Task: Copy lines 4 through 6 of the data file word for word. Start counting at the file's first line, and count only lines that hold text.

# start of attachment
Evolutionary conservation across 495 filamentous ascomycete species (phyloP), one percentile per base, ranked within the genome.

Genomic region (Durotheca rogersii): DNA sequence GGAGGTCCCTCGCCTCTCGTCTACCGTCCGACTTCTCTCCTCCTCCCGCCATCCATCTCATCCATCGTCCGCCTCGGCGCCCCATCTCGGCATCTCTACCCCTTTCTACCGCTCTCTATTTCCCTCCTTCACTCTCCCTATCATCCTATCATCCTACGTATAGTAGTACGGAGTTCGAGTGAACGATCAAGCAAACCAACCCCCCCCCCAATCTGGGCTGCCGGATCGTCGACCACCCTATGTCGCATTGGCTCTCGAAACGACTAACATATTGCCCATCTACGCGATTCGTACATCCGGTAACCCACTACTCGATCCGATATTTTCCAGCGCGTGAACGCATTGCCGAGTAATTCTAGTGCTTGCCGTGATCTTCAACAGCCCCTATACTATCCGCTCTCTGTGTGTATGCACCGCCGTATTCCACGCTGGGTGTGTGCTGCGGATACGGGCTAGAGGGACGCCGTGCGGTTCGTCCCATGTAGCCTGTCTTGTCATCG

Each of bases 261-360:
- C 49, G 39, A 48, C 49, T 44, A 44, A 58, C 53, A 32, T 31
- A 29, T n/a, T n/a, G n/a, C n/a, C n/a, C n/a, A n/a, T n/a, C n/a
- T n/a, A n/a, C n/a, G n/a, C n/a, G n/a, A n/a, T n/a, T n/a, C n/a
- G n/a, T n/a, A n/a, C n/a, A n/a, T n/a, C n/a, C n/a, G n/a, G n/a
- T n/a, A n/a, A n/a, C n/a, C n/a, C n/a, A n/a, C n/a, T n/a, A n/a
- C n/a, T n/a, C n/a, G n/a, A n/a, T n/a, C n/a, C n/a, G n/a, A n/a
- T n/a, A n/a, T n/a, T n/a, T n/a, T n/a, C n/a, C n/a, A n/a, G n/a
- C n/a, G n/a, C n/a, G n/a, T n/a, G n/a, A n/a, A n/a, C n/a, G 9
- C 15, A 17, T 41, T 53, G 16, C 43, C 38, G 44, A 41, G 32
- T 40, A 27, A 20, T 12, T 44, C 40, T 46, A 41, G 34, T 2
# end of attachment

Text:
- C 49, G 39, A 48, C 49, T 44, A 44, A 58, C 53, A 32, T 31
- A 29, T n/a, T n/a, G n/a, C n/a, C n/a, C n/a, A n/a, T n/a, C n/a
- T n/a, A n/a, C n/a, G n/a, C n/a, G n/a, A n/a, T n/a, T n/a, C n/a